>>1065406 Because they have cash, land, machines and other things of value, and if the company is profitable they can buy more of those things. Not to mention the potential to start paying dividends in the future.
>>1065406 Management of publicly traded companies are legally obligated to act in the interests of shareholders to the extent they are able, and for non-dividend stocks this means doing whatever it takes to convince the market to pay a premium for their shares.
Also you're technically entitled to assets the company holds should it sell everything and close up tomorrow so there's that.
>>1065406 They should have more value. Paying dividends is almost always a huge neon sign that the company is stagnant. No ideas. The money isn't going to expansion or R&D or new equipment.
It's an uninformed investor that thinks dividends are desirable. It is quite literally the company paying you to keep their stock so that it doesn't devalue.
Look at how "innovative" Apple has been since introducing dividends. Or notice Microsoft started AFTER losing so much market share. I'd rather my stock value go up via a company with a plan than one that knows in X years they'll flatline unless someone comes up with an idea.
But hey, this board is full of millionaires that know everything. I'm just a guy that made a modest sum from seeing the recession coming and will soon make another from the next bubble that's starting to pop. A few more and I'll have a comfortable retirement which is all I want.
>>1065406 You're expected to sell it at a higher price than if you bought it. >>1065719 Yeah, the .5% dividends are basically worthless, but as long as the stock price keeps up with inflation, a company with a hefty dividend will pay itself off after 5-10-15-20 years.
>>1065406 say for example, a non dividend stock dropped to a fraction of a penny. You could then go and buy every share of this stock. This would make you the owner. You now own a company and could get it to start paying a dividend. A stock has value because the company has value.
>>1066253 if it goes under then common shareholders are last in line behind creditors but they get whats left. Besides, its possible a business will wrap things up without debts if they think that their line of work is over.
>>1066234 debts and wages aren't counted in profits. Tax is a % and then preferred shareholders are a % of that. Common shareholders split the rest. This is commonly more than a bondholder would get from the same company.
>>1065575 I meant what ties non dividend stocks to money. If it's because the stock price will go up in the future, it's a self serving cycle, people buy stocks and they go up and other people buy stocks and they go up.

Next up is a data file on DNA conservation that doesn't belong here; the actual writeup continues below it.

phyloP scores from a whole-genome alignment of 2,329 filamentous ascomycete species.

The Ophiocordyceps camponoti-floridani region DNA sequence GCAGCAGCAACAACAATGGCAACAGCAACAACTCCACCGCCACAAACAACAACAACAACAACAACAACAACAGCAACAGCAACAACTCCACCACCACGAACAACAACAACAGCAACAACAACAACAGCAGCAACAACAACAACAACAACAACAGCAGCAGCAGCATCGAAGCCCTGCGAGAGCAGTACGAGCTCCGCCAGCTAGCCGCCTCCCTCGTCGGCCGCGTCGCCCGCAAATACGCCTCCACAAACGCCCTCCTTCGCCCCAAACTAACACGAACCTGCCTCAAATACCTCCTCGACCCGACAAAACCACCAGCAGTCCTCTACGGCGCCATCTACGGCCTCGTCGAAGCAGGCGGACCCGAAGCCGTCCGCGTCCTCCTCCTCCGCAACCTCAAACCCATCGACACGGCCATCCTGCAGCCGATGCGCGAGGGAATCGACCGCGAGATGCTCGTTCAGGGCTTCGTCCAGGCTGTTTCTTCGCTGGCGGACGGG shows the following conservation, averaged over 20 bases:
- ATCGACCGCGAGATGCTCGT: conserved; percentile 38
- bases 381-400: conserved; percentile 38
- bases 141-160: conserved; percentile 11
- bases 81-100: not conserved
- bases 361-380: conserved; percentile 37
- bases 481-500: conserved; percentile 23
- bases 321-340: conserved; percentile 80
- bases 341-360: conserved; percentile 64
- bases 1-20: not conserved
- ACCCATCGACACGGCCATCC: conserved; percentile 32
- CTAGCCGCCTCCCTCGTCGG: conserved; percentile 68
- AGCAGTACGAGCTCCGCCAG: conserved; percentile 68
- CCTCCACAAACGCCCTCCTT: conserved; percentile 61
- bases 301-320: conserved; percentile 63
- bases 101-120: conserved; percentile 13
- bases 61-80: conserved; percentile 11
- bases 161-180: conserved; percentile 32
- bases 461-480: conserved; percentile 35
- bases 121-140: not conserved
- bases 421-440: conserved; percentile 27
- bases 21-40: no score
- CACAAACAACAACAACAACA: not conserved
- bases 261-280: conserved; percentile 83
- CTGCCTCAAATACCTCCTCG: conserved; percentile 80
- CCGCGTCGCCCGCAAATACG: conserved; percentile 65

>>1066335 That's pretty much it. It is not unheard of. If they are selling stocks they are looking for cash to invest in the biz, to grow the biz. That is what you are buying, a potential for growth. Unless you really just want to own stock in a stagnant operation. Or of course it could die then you lose value since liquidation is a loss.
Stock market is like, a casino for fancy people. The bottom rung of society plays lotteries. There are of course employees and owners who own stock and other angles.
>>1066358 But that's circular reasoning, isn't it? Growth is determined by it's stock price. It can grow in other ways like physical assests as >>1065521 said but you'll never be able to cash in on those.
>>1066273 I meant that in the event that the company goes under and liquidates. all of those obligations come first and common shareholders get whats left. I'm asking how often there actually would be anything left for the common.
>>1066234 >how often do common shareholders actually get anything though? after paying debts, taxes, wages, and the preferred shareholders, is there really ever anything left for common shareholders? Probably rarely, and you wouldn't generally expect to get what you invested back anyway.
>are you trolling? thats like the definition of stock. Well OP might not have known and thus his question, else it would have been obvious why shares are valuable, no?
>>1066398 Depend entirely on the level of debt. I have no personal experience and I doubt many do, most sell earlier than that. However you should remember by the time a company has been delisted and liquidated all the other shareholders will know as well and want to sell. You might be able to buy all of the remainder of the company for cents or even rupees.
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